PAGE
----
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Superhero by GingerGenower
Chapter 4 : I Agreed To
Rating: MatureChapter Reviews: 1

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A/N Obviously I was joking. JK Rowling doesn’t have a restraining order on me (I always write to her with a false name, so it’s Noberta Clearwater that’s got the restraining order) but she does own Harry Potter. And, like, everything in it.

WARNING: descriptions of violence and injury, threat of violence, bad language, riots, and general internet shenanigans.


Chapter 4

I Agreed To


When you decide to save lives on a regular basis, like being a doctor or a fireman or a police officer or a superhero, there’s a lot you agree to. You agree to being yelled at when you’re just trying to help and you agree to being bled on and you agree to going home and literally washing that dead person’s blood off your hands because you couldn’t save them and you agree to letting people try to attack you and you agree to hating yourself when you read the news the next day because if you’d been there, if you’d known, less people might have been hurt and you agree to getting stabbed and shot at and scratched and burnt and you agree to sometimes, very rarely, getting thanked. You agree to putting your life on the line every day, just because it’s a choice you’ve made. Sure, sometimes it’s the worst thing and you wish you hadn’t and you want to stop, please, just stop-

But you don’t. Because they rely on you and they need you.

I couldn’t help but think, though, as I looked down at the street on that Saturday afternoon, that I had not agreed to this.

Thirty minutes prior, I had been at home, trying to get some more of my articles written up while Elizabeth had conveniently gone out with some university friends, with the telly on in the background. I was peaceful. It was calm. I was certainly not standing on the roof of a building watching London’s streets disintegrate into angry waves of rioters, tearing at each other and nearby cars and buildings and, most worryingly, the police that were trying to halt the progress of the ever-swelling numbers.

The little reporter on my screen began to tell me, live, about a once-peaceful protest that had been perfect in both its legality and its reasoning, over some law that affected the lower classes because their taxes were raised and it seemed fair, because the assholes who raised their taxes are the same people that get paid about £70,000 a year.

All in all, it’s fair. I saw no harm in their peaceful, reasonable protest.

Unfortunately, it was not what I saw on that street; it was harm and hatred and irrational violence. There were the small fires that need to be stomped out or there were going to be big fires and men with broken arms and bloody noses and a police car that there wasn’t any hope for anymore, they’d swallowed it in to their incredible mass and it was lost. All I saw was too much. I couldn’t be everywhere I couldn’t do it on my own I needed the police to handle this one but they weren’t arriving quick enough and I had to do something. Of all the problems, I had to choose one.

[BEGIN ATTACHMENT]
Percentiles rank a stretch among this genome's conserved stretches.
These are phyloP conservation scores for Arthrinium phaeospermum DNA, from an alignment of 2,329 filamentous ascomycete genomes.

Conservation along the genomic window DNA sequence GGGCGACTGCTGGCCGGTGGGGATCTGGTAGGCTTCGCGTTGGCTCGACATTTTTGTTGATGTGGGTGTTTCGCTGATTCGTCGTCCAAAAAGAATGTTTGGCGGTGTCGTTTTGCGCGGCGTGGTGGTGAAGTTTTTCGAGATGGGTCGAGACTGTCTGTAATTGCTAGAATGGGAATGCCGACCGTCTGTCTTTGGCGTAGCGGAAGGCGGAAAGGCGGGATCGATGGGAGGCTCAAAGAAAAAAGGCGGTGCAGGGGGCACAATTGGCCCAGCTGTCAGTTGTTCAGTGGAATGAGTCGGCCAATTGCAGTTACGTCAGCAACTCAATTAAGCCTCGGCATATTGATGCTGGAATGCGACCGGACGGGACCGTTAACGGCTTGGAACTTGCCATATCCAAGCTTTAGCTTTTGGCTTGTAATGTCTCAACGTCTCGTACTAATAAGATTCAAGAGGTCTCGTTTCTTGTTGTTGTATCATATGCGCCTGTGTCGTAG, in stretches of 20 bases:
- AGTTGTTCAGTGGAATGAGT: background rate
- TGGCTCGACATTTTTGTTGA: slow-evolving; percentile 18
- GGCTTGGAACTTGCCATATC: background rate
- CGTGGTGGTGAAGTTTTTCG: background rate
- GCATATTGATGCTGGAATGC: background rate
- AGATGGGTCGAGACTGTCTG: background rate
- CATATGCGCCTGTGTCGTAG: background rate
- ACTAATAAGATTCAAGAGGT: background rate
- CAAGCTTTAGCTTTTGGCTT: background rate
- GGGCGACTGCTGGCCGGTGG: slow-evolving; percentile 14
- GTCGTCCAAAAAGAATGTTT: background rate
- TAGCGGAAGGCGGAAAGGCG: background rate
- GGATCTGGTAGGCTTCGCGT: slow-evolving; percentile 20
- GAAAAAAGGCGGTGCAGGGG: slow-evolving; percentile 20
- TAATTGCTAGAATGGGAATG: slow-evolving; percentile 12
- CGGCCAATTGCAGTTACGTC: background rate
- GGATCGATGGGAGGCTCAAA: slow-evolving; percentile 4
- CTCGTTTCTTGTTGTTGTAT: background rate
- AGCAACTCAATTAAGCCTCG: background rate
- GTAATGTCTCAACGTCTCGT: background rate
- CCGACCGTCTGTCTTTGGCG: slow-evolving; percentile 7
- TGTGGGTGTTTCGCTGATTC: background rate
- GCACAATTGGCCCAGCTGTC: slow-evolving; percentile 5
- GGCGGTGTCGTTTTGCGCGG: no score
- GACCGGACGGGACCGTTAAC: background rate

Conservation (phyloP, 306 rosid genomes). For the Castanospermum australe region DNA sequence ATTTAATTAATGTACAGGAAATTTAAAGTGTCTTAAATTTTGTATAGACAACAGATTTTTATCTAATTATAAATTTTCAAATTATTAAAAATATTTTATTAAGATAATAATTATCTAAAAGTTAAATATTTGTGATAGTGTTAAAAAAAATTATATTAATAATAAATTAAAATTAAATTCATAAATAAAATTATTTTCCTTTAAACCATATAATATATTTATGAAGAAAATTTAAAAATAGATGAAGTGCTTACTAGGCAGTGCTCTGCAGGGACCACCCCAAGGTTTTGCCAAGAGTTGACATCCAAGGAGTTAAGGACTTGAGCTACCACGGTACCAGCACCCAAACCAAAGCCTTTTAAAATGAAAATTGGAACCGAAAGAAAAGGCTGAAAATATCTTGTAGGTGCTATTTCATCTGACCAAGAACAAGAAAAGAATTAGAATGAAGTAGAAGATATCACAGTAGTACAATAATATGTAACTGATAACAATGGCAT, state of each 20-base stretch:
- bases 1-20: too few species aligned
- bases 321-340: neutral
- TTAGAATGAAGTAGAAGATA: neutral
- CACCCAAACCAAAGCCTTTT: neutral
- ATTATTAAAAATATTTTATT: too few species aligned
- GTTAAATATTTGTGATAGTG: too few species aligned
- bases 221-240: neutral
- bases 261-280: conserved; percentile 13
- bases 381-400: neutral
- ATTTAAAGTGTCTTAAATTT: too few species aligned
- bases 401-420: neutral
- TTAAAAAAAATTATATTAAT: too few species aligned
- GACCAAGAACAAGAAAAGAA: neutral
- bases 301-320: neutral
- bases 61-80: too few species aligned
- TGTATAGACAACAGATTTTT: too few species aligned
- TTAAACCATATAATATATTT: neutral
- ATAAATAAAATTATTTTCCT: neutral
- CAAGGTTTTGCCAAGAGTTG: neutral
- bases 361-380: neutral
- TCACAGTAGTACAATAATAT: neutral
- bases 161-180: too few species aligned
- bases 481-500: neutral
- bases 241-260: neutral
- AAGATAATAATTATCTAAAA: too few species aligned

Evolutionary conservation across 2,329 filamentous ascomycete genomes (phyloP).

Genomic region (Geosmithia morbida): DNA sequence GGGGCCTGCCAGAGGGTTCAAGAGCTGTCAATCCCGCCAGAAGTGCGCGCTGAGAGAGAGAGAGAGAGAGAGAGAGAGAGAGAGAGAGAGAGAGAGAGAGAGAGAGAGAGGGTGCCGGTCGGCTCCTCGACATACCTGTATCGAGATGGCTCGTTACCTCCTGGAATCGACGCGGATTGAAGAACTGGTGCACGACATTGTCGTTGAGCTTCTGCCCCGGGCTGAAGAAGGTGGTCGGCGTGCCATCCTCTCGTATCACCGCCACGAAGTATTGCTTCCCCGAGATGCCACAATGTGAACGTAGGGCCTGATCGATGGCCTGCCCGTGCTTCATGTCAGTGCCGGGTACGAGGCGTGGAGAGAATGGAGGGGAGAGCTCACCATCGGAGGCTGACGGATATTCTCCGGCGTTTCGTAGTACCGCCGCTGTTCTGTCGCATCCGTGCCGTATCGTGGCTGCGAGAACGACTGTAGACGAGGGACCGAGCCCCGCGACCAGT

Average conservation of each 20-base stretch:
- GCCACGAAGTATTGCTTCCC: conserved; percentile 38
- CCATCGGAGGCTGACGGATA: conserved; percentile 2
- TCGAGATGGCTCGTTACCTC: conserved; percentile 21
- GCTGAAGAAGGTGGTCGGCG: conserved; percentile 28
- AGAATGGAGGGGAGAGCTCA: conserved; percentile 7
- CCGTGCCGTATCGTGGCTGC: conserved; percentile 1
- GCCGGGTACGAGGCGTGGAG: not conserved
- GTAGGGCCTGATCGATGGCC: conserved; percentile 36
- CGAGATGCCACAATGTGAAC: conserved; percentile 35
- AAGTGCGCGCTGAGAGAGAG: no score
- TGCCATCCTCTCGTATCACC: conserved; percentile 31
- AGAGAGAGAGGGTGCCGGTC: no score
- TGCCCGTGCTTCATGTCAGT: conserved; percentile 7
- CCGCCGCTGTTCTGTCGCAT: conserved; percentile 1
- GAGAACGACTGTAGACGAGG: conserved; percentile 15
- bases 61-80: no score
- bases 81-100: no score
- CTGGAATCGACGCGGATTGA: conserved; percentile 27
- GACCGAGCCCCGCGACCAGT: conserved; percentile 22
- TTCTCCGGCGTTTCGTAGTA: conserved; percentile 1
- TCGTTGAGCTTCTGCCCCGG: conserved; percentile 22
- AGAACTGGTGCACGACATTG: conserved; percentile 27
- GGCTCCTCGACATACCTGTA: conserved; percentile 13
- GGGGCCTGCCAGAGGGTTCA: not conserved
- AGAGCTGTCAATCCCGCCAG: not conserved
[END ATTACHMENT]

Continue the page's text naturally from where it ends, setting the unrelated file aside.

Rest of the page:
It was the first time I felt truly helpless.

Something that cut through the shouting and chaos, though, was jeering. At first, I thought it was just voices out loud, in the air, rising gently over all the other noise because it was near, but it wasn’t just that.

Even their thoughts were jeering; mocking; planning their cruelty. Their twisted sadism was cutting through my head they were thinking so loud.

I switched my attention to their out-loud voices, creeping to the edge of the building and looking down.

A police officer, wielding a baton and a pepper spray, had been separated from the rest, and they didn’t appear to have noticed yet. He was trying to radio someone, but he wasn’t getting a response.

The men- and god, it was mainly men in this crowd- nearest were pointing at him, backing him down an alleyway, cornering him, laughing. One threw a beer bottle, and the officer was forced to dodge sideways, cursing.

Without another thought, I scrambled back up and over the roof, grabbing the drainpipe I’d already allocated to shuffle down, and slid as fast as I possibly could, landing heavily and spinning around- to see the officer already around the corner and backing towards me.

“Back away now!” he yelled, raising the baton higher. “I will not hesitate.”

“You’re taking the piss!” grinned one, chugging the last of his beer before throwing the can to the side.

“We ain’t afraid of you, you fucking bitch!” another said.

Striding forward brazenly, one guy was holding up his fists, still sneering.

“Come at me, mate! I’ll get you done for attacking me!”

I raised an eyebrow, and didn’t think. “Not if I back up his side of the story, he won’t.”

I was nearly whacked between the eyes with the baton as he swung it around and tried to smack me with it, but I managed to duck out of the way, feeling it graze over the top of my head.

“Jesus! Watch out!” I yelped, straightening up. “I’m with you, you idiot!”


“I’m here to get you out,” I said, taking a couple of steps forward to stand slightly in front of him. I forced him to back up a few steps faster when I saw the men eyeing me up and glaring.

He swallowed. “Right. How the hell are you going to do that?”

“Not sure yet.”